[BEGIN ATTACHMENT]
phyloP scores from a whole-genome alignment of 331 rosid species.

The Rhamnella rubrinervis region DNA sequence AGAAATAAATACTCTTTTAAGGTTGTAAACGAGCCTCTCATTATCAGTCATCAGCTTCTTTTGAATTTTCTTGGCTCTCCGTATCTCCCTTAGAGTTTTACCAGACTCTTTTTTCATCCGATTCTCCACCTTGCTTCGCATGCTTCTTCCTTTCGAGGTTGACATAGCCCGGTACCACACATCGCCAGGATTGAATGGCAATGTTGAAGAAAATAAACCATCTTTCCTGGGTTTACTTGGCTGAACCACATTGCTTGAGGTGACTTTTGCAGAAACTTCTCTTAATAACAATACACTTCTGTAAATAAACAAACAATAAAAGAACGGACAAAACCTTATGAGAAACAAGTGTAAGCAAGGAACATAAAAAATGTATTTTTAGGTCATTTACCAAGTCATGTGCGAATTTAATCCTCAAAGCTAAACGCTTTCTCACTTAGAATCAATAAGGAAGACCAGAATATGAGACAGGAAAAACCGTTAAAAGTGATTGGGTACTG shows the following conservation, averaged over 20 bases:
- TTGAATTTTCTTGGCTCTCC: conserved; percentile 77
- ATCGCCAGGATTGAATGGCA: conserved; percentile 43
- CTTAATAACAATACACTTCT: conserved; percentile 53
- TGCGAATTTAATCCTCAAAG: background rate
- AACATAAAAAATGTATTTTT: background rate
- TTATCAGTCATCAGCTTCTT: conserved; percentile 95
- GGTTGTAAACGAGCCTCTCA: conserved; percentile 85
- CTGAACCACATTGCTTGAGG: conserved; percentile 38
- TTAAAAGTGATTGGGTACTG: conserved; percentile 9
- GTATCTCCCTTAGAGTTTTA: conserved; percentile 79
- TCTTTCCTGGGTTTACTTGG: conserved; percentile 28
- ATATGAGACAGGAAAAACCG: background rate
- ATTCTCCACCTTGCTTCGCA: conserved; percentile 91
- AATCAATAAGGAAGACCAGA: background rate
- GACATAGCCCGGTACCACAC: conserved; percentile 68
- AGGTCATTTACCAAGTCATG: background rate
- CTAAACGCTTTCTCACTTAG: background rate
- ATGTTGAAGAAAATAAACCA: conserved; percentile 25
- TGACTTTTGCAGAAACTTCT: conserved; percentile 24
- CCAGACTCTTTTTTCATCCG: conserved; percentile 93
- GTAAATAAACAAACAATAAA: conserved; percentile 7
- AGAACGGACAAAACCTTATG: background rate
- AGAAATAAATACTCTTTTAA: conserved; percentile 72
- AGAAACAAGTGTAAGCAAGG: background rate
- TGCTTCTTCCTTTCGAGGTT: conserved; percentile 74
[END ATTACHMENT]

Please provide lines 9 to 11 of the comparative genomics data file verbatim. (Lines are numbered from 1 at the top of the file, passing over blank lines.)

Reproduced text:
- GGTTGTAAACGAGCCTCTCA: conserved; percentile 85
- CTGAACCACATTGCTTGAGG: conserved; percentile 38
- TTAAAAGTGATTGGGTACTG: conserved; percentile 9